- Two floor plans: L-shaped and square-shaped. Both are 4-person suites, with residents sharing a Jack-and-Jill style bathroom between the two bedrooms. The main difference between these two plans is the L-shaped can offer more privacy, while the square shaped has both beds across the room from each other.
- Libra is near Apollo, so it is also near the heart of campus, close to the Health Center and Ferrell Commons.
- Libra is more expensive than Apollo, but cheaper than the other housing communities.
Nike and Hercules
- Part of the “Academic Village” and identical to each other.
- Only one floor plan that freshmen can apply for: the standard suite. Similar to Apollo’s 4-person suite except instead of a common area, the room has a shared hallway.
- Located down Libra drive. While these are the furthest academic-year communities from the heart of campus, they are close to the Recreation and Wellness Center and have a Black/Gold shuttle stop nearby.
- These two communities are the third and fourth cheapest on-campus housing options.
- Great if you’re looking for a community that will give you opportunities to be healthier (or force you to be due to the amount of walking and close access to the RWC).
- The third housing community making up the Academic Village.
- Neptune’s floorplan is a 4/2: four bedrooms, two baths. In addition, it has a pantry area built next to the bathrooms, providing more storage.
- Located next to Nike and Hercules.
- More expensive than Nike and Hercules, but cheaper than Lake Claire.
- Great for freshmen who still want the traditional on-campus housing experience, but don’t want to share a room.
- Apartment style (comes with a kitchen and living room) with a 4 bed/2 bath floorplan.
- Closest housing to several classrooms buildings, including CAHSA, VAB, NSC, CB1, CB2, and PSY.
- Cheapest apartment style on-campus housing, but more expensive than the shared suite options listed above.
- Great for those who want an apartment.
- Apartment style, 4 bed/2 bath and 2 bed/1 bath floorplans.
- Located on the Rosen campus, 30-45 minutes away from main Orlando campus.
- Great if you are a Hospitality major and attending classes on Rosen campus.
- The largest of the housing communities.
- Freshmen-heavy, but upperclassmen also live here.
- Two apartment style floorplans: limited amount of 4 bed/4 baths, mainly 4/2s. Bigger than Lake Claire apartments.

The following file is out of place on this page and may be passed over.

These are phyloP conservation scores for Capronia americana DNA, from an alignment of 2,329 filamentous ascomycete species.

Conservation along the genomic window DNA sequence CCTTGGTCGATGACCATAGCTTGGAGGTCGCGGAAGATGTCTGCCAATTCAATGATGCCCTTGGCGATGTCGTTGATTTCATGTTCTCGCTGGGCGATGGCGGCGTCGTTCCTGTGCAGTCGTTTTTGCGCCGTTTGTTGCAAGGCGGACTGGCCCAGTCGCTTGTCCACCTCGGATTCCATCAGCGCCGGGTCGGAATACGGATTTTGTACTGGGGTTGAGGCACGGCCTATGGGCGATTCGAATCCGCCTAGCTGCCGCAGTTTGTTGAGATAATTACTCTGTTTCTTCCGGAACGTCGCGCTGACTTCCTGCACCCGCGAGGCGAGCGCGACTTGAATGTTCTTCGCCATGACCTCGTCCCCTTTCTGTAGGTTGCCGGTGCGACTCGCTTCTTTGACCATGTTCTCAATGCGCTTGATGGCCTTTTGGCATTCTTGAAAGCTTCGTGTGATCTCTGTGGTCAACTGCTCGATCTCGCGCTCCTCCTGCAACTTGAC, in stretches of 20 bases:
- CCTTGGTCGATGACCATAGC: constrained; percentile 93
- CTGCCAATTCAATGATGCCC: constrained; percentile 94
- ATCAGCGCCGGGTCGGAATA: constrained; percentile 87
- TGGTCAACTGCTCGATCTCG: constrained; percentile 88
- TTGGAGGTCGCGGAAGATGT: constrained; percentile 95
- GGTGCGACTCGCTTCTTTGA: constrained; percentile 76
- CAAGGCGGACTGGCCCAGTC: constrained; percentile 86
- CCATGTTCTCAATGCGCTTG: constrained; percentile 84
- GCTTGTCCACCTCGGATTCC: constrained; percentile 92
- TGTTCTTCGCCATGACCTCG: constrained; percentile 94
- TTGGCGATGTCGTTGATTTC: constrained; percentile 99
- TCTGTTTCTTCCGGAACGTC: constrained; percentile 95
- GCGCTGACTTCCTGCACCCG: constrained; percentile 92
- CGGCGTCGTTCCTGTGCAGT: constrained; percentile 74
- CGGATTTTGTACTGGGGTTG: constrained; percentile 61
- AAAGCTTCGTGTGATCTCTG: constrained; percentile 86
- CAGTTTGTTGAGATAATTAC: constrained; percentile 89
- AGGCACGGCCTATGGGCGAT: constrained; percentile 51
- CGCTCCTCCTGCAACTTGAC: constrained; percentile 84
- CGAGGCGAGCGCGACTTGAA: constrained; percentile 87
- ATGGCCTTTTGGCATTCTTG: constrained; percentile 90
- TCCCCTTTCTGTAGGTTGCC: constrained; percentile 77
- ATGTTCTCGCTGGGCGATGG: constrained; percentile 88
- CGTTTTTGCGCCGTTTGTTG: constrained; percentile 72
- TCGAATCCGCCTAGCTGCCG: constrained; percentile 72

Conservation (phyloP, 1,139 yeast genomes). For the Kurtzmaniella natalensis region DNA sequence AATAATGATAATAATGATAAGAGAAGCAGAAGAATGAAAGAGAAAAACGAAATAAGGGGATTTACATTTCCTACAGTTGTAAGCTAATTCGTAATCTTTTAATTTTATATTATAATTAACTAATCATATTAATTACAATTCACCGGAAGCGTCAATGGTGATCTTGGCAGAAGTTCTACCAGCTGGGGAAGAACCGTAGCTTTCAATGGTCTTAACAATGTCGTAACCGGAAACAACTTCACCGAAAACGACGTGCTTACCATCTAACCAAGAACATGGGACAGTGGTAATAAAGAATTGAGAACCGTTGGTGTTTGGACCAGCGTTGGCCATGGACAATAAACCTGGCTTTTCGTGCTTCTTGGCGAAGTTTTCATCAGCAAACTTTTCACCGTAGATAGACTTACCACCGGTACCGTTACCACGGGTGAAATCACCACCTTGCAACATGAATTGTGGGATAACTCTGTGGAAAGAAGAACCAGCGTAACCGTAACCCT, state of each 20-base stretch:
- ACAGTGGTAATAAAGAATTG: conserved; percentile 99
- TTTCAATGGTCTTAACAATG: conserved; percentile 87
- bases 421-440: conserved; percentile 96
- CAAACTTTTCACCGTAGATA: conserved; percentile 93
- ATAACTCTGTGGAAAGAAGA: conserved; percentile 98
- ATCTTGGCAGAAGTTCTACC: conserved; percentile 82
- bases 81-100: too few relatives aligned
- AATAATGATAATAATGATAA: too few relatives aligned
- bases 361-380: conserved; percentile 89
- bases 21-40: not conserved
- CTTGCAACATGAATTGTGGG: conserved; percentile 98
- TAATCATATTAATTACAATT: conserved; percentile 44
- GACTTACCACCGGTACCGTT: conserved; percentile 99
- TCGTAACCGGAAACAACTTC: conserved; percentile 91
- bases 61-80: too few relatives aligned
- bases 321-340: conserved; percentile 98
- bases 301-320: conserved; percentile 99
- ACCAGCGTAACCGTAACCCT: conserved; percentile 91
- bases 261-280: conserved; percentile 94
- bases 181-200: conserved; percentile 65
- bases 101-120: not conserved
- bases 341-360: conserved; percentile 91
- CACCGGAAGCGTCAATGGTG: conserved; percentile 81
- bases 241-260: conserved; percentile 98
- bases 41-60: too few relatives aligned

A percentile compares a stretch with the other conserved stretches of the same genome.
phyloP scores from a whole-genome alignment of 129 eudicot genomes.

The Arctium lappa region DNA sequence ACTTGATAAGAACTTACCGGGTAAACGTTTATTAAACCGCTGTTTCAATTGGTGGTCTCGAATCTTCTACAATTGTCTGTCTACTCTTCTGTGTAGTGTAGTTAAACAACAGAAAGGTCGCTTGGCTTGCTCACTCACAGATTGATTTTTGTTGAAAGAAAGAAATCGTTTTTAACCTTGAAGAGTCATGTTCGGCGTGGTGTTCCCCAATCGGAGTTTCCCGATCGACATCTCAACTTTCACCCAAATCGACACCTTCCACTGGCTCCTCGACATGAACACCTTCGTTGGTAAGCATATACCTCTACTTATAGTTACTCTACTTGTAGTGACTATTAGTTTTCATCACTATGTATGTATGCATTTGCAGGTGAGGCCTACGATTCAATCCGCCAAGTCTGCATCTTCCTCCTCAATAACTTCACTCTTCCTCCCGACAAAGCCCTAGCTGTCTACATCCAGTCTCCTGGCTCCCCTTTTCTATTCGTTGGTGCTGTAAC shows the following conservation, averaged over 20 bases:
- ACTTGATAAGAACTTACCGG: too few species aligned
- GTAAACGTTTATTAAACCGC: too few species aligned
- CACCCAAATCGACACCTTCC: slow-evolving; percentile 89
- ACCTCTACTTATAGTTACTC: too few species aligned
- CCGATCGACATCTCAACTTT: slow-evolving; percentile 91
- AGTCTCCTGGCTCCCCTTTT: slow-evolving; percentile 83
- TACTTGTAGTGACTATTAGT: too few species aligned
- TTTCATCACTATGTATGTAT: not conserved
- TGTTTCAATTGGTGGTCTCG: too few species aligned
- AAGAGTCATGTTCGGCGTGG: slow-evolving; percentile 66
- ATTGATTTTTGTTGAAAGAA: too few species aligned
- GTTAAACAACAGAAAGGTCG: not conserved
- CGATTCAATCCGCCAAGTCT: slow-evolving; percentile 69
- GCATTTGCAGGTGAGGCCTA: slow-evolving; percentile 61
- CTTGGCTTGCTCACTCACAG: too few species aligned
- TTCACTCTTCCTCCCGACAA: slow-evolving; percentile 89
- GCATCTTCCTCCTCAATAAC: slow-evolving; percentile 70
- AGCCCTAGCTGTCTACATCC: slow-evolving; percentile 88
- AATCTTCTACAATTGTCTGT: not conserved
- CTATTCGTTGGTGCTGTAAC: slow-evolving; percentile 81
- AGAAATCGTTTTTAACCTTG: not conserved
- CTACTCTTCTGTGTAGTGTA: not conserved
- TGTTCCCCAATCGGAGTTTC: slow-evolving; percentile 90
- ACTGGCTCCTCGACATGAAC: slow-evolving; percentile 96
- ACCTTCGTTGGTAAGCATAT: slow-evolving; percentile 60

- Towers are split into four buildings spread over Knights Plaza, two to each side of the CFE Arena. Close to plenty of food options, including a dining hall (Knightro’s), and near all athletic areas and Memory Mall.
- More expensive than other housing options except Northview. However, several of the businesses in Knights Plaza offer deals and discounts to Tower residents.
- Towers has the most availability. So if you’re signing up a bit late for housing and you really want to live on-campus (like I did), Towers is a good choice.
- Newest housing, considered the luxury option.
- Has 7 floorplans: 4 bed/4 bath, a 4 bed/4 bath Loft, and 5 different 2 bed/2 bath options.
- While considered on-campus housing, Northview is located off-campus across from the Spectrum Stadium. There is a shuttle that runs between Northview and campus for residents to use, so students do not have to walk to class.
- The most expensive housing option. However, residents do not need to pay to park in Northview’s garage or for laundry. In addition, residents get a free 60’ TV to use and very comfortable furniture, so many residents feel it is worth the cost.
- Great for those who want the luxury on-campus experience and do not want to share a bedroom or bathroom with someone else. However, you should always leave early as the shuttle can get delayed. And don’t count on driving to campus if you’re running late as you would need to pay for a parking permit and deal with the extreme difficulty of parking on-campus, which requires leaving early anyways. So if you are not an early riser or run late often, you might want to choose a different community.
Photos supplied by UCF Lives Here: 2017-18. UCF Housing and Residence Life, 2017.